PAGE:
You can count on the fingers of one hand world writers who are able to compose a short story being emotionally and conceptually as valuable as a novel. One of them is Ambrose Bierce with his most valuable story “An Occurrence at Owl Creek Bridge”, originally published in 1890.
Origins in Bierce’s hard experience as a soldier can be easily seen through the whole story. Some critics even assume it to be an autobiographical one and it is hard to argue with them, since only those people who sensed death staring at them can describe it so believable.
The story tells us about last minutes of a man’s life who wanted to earn fame by blowing up a bridge without anyone’s help. He is caught and tied to the same bridge, but tension acquires its highest mark when suddenly the rope breaks and he is able to run back home. But when Peyton returns to his wife and is ready to embrace her, we understand that he is dead and it was only a phantom of his imagination.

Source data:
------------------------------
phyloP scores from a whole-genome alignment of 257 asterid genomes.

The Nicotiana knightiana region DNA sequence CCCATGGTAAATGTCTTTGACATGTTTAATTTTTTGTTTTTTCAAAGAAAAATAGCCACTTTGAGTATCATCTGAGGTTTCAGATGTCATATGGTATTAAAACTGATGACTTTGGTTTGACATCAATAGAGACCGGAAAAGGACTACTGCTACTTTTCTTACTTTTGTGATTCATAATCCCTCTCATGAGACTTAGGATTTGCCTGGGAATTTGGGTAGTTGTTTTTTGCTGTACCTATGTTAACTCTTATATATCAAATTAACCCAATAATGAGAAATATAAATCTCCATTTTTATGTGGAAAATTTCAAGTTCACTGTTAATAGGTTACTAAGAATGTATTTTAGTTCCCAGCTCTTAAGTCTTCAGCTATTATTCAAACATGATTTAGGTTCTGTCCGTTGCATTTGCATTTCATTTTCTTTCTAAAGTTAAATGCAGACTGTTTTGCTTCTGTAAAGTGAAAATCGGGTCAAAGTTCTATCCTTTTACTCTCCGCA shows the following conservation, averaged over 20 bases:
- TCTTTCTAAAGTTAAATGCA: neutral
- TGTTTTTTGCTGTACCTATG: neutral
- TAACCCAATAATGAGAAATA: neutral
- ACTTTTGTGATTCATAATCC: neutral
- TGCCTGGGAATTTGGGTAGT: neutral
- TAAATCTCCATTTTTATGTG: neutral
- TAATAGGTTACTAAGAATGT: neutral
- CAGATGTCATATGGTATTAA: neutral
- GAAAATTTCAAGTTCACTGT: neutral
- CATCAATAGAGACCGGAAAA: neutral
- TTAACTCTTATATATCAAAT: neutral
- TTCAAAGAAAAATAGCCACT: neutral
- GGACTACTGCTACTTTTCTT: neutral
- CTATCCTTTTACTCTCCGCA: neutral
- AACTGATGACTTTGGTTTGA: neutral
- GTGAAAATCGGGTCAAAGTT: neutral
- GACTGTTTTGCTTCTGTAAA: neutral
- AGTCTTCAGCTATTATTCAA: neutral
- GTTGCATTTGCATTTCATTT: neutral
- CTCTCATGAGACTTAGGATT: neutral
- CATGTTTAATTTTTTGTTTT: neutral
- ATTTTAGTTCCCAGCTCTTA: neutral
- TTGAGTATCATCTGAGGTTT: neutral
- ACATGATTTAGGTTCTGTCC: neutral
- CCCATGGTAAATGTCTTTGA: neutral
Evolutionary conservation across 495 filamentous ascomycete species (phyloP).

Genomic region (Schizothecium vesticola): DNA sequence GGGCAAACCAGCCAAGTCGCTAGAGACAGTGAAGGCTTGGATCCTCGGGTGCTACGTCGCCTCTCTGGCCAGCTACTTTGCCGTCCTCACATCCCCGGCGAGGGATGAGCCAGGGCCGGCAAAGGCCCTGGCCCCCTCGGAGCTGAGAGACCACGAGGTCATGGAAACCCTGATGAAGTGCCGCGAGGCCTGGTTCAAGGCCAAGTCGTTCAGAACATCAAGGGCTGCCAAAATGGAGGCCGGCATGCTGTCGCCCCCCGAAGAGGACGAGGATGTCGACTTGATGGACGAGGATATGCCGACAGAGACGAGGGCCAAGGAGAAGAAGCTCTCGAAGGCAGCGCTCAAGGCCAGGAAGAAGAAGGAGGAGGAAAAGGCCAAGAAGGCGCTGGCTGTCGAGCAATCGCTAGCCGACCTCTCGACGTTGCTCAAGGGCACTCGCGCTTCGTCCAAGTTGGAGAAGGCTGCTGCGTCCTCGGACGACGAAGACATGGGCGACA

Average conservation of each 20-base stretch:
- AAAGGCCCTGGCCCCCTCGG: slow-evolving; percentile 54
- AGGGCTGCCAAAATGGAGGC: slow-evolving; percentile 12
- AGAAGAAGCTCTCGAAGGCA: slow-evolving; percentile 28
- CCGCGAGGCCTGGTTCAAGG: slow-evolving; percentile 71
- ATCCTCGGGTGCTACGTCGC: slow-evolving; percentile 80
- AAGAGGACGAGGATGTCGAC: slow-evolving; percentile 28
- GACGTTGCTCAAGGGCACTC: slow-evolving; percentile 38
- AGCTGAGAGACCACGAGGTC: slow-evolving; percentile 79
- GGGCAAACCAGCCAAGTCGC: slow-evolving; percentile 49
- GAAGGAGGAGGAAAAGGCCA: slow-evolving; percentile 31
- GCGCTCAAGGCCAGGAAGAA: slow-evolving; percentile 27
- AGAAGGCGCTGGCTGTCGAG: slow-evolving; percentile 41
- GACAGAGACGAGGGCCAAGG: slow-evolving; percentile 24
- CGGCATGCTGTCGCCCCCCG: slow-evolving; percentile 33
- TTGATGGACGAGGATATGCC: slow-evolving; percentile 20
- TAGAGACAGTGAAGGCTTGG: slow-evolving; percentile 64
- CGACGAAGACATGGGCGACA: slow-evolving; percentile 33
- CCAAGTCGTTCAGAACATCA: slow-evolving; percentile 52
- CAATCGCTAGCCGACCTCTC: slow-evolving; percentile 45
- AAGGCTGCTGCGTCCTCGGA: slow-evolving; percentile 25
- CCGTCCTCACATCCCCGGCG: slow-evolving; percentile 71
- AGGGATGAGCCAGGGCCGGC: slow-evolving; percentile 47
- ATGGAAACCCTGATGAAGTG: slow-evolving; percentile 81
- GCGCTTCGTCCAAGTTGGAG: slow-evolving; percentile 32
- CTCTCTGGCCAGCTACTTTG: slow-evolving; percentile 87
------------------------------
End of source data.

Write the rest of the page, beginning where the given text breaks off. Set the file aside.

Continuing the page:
What makes Bierce an outstanding writer is his ability to make his hero live for almost a day in his mind, while in fact his escape from death continued only for a few seconds. He focuses his attention on the thin string that still holds a person in this world and tries to imagine what he is thinking about at these last seconds. Though the popularity of the story can be explained not only by the realistic manner, in which the author expressed the feelings of the unsuccessful bridge-burner Peyton Farquhar, but mostly by his ability to describe his aspiring desire to live, which symbolizes never-ending hope of humanity and gloomy mockery of it.
Having seen death in all its manifestations at war, deeply deploring the loss of his friends and compatriots, Bierce still wants to understand what is going on in the mind of a dying person. Between the lines we can easily read bitterness and disagreement of foolish death in the name of fame.